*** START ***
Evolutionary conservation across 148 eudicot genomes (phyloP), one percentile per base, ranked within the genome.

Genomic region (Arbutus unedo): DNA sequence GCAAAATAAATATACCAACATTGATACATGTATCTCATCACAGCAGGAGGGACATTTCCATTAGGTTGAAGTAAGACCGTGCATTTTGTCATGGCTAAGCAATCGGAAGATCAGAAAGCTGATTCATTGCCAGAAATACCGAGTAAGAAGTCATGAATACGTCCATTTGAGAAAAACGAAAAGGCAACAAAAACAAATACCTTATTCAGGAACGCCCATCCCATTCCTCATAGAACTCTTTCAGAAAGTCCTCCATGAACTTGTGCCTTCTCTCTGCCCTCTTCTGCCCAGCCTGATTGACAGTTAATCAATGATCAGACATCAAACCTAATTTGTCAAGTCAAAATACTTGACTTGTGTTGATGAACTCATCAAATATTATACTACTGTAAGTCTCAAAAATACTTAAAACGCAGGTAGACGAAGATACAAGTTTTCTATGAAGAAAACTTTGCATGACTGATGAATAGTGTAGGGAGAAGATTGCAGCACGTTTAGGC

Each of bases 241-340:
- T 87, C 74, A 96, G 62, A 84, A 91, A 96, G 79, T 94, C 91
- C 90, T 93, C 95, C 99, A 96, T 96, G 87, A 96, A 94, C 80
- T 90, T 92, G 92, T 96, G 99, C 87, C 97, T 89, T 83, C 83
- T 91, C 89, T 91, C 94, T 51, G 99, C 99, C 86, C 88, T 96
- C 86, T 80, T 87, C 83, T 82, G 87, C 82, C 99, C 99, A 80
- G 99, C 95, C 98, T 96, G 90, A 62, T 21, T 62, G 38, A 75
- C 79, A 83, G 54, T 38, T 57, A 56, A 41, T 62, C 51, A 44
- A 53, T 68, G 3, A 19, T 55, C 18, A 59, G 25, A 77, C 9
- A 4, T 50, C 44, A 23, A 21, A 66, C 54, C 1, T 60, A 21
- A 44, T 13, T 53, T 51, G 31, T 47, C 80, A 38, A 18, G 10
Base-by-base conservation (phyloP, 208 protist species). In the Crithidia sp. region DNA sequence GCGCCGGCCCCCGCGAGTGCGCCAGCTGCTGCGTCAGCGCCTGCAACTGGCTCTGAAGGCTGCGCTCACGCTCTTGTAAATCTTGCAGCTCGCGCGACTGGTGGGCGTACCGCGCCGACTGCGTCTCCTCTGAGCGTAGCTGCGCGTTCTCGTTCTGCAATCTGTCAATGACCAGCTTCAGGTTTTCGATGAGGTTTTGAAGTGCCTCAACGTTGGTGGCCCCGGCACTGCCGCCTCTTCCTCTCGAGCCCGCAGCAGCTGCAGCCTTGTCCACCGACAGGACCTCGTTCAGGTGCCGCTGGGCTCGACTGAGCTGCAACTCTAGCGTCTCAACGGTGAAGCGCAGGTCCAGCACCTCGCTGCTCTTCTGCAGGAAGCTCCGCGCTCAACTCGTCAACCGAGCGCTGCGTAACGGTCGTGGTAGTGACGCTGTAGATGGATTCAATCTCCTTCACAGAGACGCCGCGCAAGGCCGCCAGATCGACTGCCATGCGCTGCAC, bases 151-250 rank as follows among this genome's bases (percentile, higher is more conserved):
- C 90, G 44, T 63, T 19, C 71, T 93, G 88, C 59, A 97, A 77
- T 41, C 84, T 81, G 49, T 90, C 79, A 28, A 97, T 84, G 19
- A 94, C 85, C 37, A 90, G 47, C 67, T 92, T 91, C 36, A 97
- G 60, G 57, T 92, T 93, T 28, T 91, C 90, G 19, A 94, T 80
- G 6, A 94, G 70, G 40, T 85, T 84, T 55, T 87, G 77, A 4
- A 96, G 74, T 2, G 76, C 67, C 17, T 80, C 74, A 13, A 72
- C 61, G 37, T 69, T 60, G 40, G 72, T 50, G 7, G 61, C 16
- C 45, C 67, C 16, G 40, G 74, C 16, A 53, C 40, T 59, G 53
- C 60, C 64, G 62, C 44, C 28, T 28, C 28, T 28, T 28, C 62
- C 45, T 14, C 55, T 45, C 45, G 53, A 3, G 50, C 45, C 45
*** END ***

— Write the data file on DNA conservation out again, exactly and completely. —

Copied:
Evolutionary conservation across 148 eudicot genomes (phyloP), one percentile per base, ranked within the genome.

Genomic region (Arbutus unedo): DNA sequence GCAAAATAAATATACCAACATTGATACATGTATCTCATCACAGCAGGAGGGACATTTCCATTAGGTTGAAGTAAGACCGTGCATTTTGTCATGGCTAAGCAATCGGAAGATCAGAAAGCTGATTCATTGCCAGAAATACCGAGTAAGAAGTCATGAATACGTCCATTTGAGAAAAACGAAAAGGCAACAAAAACAAATACCTTATTCAGGAACGCCCATCCCATTCCTCATAGAACTCTTTCAGAAAGTCCTCCATGAACTTGTGCCTTCTCTCTGCCCTCTTCTGCCCAGCCTGATTGACAGTTAATCAATGATCAGACATCAAACCTAATTTGTCAAGTCAAAATACTTGACTTGTGTTGATGAACTCATCAAATATTATACTACTGTAAGTCTCAAAAATACTTAAAACGCAGGTAGACGAAGATACAAGTTTTCTATGAAGAAAACTTTGCATGACTGATGAATAGTGTAGGGAGAAGATTGCAGCACGTTTAGGC

Each of bases 241-340:
- T 87, C 74, A 96, G 62, A 84, A 91, A 96, G 79, T 94, C 91
- C 90, T 93, C 95, C 99, A 96, T 96, G 87, A 96, A 94, C 80
- T 90, T 92, G 92, T 96, G 99, C 87, C 97, T 89, T 83, C 83
- T 91, C 89, T 91, C 94, T 51, G 99, C 99, C 86, C 88, T 96
- C 86, T 80, T 87, C 83, T 82, G 87, C 82, C 99, C 99, A 80
- G 99, C 95, C 98, T 96, G 90, A 62, T 21, T 62, G 38, A 75
- C 79, A 83, G 54, T 38, T 57, A 56, A 41, T 62, C 51, A 44
- A 53, T 68, G 3, A 19, T 55, C 18, A 59, G 25, A 77, C 9
- A 4, T 50, C 44, A 23, A 21, A 66, C 54, C 1, T 60, A 21
- A 44, T 13, T 53, T 51, G 31, T 47, C 80, A 38, A 18, G 10
Base-by-base conservation (phyloP, 208 protist species). In the Crithidia sp. region DNA sequence GCGCCGGCCCCCGCGAGTGCGCCAGCTGCTGCGTCAGCGCCTGCAACTGGCTCTGAAGGCTGCGCTCACGCTCTTGTAAATCTTGCAGCTCGCGCGACTGGTGGGCGTACCGCGCCGACTGCGTCTCCTCTGAGCGTAGCTGCGCGTTCTCGTTCTGCAATCTGTCAATGACCAGCTTCAGGTTTTCGATGAGGTTTTGAAGTGCCTCAACGTTGGTGGCCCCGGCACTGCCGCCTCTTCCTCTCGAGCCCGCAGCAGCTGCAGCCTTGTCCACCGACAGGACCTCGTTCAGGTGCCGCTGGGCTCGACTGAGCTGCAACTCTAGCGTCTCAACGGTGAAGCGCAGGTCCAGCACCTCGCTGCTCTTCTGCAGGAAGCTCCGCGCTCAACTCGTCAACCGAGCGCTGCGTAACGGTCGTGGTAGTGACGCTGTAGATGGATTCAATCTCCTTCACAGAGACGCCGCGCAAGGCCGCCAGATCGACTGCCATGCGCTGCAC, bases 151-250 rank as follows among this genome's bases (percentile, higher is more conserved):
- C 90, G 44, T 63, T 19, C 71, T 93, G 88, C 59, A 97, A 77
- T 41, C 84, T 81, G 49, T 90, C 79, A 28, A 97, T 84, G 19
- A 94, C 85, C 37, A 90, G 47, C 67, T 92, T 91, C 36, A 97
- G 60, G 57, T 92, T 93, T 28, T 91, C 90, G 19, A 94, T 80
- G 6, A 94, G 70, G 40, T 85, T 84, T 55, T 87, G 77, A 4
- A 96, G 74, T 2, G 76, C 67, C 17, T 80, C 74, A 13, A 72
- C 61, G 37, T 69, T 60, G 40, G 72, T 50, G 7, G 61, C 16
- C 45, C 67, C 16, G 40, G 74, C 16, A 53, C 40, T 59, G 53
- C 60, C 64, G 62, C 44, C 28, T 28, C 28, T 28, T 28, C 62
- C 45, T 14, C 55, T 45, C 45, G 53, A 3, G 50, C 45, C 45